General English


  • noun a large tropical plant like a tree with branching divided leaves, that produces fruits which give oil and other foodstuffs
  • noun the inner surface of the hand or the underside of a mammal’s forefoot that is often in contact with the ground


  • (written as Palm)
    A popular PDA.


  • Any member of an important family of plants, Palmae, of which there are over 4,000 species, generally tropical or subtropical and mostly trees with the characteristic tuft of fan-like leaves, although a few are climbers, e.g. the rattan palm. They supply edible vegetable matter, fruit, nuts, oil and sap as well as building materials.


  • noun the inner surface of the hand, extending from the bases of the fingers to the wrist

Origin & History of “palm”

Palm the tree (OE) and the palm of the hand (14th c.) are effectively distinct words in English, but they have the same ultimate source: Latin palma. this originally meant ‘palm of the hand’ (it is related to Irish lám ‘hand’ and Welsh llaw ‘hand’), and the application to the tree is a secondary one, alluding to the shape of the cluster of palm leaves, like the fingers of a hand. The Latin word was borrowed into the Germanic dialects in prehistoric times in the tree sense, and is now widespread (German palme and Dutch and Swedish palm as well as English palm). English acquired it in the ‘hand’ sense via Old French paume, with subsequent reversion to the Latin spelling.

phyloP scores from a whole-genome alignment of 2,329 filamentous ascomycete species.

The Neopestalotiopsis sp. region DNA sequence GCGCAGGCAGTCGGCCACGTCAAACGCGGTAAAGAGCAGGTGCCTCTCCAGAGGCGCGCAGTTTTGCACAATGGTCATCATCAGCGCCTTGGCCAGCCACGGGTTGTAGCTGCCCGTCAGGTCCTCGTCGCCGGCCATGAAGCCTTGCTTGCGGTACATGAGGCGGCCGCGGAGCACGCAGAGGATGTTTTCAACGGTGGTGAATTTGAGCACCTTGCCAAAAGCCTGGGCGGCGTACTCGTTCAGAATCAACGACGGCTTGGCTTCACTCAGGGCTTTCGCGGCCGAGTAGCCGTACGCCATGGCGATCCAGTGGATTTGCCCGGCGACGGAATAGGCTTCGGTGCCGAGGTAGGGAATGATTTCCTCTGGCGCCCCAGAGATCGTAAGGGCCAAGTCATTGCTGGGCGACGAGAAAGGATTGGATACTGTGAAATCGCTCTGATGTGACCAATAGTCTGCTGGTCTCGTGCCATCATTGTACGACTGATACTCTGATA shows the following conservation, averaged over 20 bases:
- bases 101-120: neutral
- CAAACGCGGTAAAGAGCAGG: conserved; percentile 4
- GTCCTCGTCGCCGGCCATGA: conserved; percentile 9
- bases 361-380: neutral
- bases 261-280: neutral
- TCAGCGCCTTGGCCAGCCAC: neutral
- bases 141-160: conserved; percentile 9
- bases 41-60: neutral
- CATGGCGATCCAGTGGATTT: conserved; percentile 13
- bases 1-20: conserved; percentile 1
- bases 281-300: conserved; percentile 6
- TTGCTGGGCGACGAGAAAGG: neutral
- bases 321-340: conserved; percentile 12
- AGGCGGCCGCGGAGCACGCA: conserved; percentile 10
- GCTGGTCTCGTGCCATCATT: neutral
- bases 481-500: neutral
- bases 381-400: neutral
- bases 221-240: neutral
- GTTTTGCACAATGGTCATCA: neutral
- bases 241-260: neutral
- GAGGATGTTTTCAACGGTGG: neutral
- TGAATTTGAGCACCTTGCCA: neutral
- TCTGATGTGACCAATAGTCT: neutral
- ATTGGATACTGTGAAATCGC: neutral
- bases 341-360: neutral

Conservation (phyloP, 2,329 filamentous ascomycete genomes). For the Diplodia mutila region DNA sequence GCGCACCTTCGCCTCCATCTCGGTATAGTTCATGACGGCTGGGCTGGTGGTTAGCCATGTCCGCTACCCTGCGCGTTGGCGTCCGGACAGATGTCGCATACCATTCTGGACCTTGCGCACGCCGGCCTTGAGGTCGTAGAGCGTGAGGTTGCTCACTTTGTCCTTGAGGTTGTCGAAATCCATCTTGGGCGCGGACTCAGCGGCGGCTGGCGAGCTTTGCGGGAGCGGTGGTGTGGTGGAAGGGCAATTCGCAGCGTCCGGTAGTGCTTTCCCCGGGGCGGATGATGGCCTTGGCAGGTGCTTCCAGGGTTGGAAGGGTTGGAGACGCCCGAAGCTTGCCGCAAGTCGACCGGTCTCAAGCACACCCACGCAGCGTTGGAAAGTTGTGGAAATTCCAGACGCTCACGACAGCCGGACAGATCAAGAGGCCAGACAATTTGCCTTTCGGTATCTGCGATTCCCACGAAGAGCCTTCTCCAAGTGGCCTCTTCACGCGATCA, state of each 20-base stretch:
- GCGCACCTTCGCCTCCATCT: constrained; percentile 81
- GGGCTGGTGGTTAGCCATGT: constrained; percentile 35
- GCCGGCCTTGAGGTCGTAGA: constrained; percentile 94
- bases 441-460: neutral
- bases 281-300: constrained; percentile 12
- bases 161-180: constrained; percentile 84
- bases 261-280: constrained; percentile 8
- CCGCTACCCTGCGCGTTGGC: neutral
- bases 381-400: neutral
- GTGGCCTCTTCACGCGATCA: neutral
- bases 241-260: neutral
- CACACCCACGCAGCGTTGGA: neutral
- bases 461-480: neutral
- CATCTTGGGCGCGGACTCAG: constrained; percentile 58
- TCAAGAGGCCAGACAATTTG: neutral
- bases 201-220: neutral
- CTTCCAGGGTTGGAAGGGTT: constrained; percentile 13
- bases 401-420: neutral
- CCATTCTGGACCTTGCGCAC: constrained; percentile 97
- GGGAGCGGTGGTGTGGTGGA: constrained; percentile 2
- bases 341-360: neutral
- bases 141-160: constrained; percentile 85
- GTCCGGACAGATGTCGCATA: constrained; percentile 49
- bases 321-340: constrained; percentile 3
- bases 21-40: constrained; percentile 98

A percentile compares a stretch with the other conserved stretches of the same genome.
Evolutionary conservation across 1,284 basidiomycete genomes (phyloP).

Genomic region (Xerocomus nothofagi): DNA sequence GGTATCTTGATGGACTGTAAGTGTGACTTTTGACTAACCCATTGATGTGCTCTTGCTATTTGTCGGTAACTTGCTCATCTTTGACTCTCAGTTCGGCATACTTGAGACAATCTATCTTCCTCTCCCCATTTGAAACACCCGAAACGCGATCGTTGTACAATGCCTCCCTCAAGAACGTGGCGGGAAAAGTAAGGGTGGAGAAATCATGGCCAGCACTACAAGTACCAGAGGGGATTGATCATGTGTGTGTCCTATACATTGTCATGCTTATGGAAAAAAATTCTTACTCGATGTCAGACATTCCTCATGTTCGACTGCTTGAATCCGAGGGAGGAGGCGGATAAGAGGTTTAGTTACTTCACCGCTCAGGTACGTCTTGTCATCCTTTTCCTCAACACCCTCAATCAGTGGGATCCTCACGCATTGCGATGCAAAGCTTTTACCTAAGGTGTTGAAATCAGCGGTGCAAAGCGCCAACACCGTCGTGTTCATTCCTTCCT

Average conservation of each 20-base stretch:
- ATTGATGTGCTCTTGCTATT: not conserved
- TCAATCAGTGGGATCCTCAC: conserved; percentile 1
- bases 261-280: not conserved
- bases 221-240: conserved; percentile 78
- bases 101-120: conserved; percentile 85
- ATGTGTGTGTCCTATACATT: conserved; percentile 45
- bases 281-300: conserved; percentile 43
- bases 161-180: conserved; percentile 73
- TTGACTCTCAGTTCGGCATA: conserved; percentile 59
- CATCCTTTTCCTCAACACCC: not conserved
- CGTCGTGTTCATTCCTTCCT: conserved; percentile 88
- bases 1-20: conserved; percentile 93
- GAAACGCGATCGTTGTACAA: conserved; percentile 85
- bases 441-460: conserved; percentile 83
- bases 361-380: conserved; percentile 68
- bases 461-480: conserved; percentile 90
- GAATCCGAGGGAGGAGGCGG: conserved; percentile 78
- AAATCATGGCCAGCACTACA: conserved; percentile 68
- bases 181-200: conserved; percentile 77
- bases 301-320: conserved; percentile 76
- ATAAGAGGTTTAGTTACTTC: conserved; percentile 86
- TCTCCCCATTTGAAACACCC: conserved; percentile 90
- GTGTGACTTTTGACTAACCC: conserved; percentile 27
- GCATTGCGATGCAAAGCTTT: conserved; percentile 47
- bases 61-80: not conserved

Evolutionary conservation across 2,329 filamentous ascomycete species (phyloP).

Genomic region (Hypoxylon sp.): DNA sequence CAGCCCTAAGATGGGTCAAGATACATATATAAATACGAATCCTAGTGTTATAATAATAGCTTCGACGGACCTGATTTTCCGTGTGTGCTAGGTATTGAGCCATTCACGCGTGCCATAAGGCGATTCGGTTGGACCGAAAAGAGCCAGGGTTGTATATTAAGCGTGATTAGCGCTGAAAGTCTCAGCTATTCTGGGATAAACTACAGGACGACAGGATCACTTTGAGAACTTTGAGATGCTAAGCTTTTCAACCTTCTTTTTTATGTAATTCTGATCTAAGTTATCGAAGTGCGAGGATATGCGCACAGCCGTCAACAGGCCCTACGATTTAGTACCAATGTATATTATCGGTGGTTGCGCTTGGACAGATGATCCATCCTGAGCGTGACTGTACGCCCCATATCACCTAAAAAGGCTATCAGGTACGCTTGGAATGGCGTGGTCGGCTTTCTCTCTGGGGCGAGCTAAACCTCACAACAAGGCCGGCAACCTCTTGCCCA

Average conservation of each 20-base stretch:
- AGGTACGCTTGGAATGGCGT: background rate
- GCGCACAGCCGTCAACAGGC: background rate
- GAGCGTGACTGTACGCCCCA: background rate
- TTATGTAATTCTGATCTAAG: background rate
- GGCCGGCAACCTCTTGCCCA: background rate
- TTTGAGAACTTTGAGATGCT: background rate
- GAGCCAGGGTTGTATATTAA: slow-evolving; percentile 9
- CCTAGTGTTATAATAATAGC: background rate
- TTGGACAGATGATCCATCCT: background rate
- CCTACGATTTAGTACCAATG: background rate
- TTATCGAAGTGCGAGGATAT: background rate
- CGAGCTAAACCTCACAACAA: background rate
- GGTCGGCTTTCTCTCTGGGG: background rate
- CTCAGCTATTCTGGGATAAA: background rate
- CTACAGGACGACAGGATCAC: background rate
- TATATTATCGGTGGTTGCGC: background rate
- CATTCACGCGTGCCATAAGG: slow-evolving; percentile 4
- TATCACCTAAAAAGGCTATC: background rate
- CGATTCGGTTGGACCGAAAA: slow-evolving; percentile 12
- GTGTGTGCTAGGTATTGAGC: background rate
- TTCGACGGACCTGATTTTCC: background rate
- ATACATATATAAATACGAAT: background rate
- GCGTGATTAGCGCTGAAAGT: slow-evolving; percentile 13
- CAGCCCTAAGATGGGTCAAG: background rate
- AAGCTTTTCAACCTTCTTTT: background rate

The French diminutive palmette denotes a stylized palm leaf used as a decorative device, particularly on cornices. It was borrowed into English in the mid-19th century, and is thought to have formed the basis of English pelmet (20th c.).